Don’t Believe the Stories

14.05.2016 • Investing

From The Price Report (GREAT BRITAIN) –

Night of the Demon in turn inspired in me a love of the works of M. R. James, probably Britain’s finest writer of ghost stories.

Night of the Demon is also a good example of one of The Seven Basic Plots, Christopher Booker’s wide-ranging analysis of stories, and why we tell them. It’s an example of the first type of narrative, “Overcoming the Monster”, in which the hero fights an almost insuperable enemy and ultimately saves his community from the forces of evil. The other basic plots: “Rags to Riches”; “The Quest”; “Voyage and Return”; “Comedy”; “Tragedy” and “Rebirth”.

How you frame the current investment situation is down to you. Personally, I think pretty much any of Booker’s templates can be made to work. I quite like Overcoming the Monster, in which the monster is what G. Edward Griffin called “The Creature from Jekyll Island” (namely, the US Federal Reserve and, by extension, all of the major central banks). Or you could adopt “Rags to Riches” on behalf of your own portfolio story. Or “The Quest” (for enhanced wealth or simple capital preservation). Or “Voyage and Return”. Or “Comedy” or “Rebirth”. Let’s hope it isn’t “Tragedy”.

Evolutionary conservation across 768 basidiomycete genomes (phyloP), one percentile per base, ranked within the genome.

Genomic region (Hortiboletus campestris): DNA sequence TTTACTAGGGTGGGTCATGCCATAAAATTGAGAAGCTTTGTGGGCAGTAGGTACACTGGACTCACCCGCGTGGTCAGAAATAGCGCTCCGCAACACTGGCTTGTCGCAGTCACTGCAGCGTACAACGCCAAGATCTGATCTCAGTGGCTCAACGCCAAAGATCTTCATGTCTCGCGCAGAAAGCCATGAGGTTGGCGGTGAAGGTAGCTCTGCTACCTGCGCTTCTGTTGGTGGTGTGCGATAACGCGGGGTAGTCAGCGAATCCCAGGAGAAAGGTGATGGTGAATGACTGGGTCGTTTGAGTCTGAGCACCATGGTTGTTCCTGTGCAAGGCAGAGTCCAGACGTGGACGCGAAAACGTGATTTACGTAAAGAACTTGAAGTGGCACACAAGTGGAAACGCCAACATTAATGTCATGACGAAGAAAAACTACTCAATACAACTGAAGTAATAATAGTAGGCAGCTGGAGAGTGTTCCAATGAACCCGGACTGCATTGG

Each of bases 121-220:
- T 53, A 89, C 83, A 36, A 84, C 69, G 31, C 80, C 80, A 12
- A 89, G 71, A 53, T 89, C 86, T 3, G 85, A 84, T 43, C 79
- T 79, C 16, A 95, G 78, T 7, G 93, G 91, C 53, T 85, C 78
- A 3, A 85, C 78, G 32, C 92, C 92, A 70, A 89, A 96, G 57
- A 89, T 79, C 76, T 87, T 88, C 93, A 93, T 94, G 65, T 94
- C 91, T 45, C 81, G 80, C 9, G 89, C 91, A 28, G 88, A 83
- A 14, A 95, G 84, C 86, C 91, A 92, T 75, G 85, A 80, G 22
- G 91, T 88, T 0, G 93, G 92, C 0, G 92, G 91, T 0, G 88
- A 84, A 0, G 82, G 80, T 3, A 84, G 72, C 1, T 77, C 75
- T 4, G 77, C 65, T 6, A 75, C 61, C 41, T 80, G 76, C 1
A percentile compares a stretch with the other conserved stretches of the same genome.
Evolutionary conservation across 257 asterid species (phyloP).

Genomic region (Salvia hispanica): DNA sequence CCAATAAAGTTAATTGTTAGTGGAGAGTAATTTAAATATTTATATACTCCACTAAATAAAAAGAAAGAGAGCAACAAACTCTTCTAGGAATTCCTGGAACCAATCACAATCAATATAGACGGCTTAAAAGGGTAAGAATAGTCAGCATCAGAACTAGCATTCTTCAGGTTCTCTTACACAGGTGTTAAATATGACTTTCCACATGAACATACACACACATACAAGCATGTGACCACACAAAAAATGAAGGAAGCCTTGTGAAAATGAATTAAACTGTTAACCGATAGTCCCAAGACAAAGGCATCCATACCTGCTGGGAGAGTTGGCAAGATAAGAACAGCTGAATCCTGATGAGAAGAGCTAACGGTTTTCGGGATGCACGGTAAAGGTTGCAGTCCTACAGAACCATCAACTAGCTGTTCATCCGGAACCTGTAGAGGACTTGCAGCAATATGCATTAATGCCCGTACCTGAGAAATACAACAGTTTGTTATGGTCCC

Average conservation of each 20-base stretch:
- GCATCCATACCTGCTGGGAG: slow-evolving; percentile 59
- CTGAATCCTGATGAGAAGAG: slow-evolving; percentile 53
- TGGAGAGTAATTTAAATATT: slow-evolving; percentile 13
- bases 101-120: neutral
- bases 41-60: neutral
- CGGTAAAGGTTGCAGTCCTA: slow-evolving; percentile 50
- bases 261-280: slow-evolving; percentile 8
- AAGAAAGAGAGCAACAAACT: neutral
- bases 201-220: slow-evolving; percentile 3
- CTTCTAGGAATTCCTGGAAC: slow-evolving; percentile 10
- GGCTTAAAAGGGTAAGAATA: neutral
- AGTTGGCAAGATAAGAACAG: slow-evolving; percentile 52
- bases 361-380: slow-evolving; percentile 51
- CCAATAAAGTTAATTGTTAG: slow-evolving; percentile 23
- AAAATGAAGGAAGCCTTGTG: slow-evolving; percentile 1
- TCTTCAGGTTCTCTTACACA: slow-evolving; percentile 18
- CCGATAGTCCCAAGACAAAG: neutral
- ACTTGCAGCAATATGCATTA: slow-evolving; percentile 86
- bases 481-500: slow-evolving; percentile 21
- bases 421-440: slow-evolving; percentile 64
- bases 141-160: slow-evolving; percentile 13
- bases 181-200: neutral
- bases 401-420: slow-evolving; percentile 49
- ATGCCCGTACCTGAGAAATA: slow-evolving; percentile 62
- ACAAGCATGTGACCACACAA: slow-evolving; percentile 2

But it’s impossible to follow the investment markets without coming across narratives. As human beings we are drawn to stories like moths to a flame. The problem is that most narratives reported by the financial media are false…

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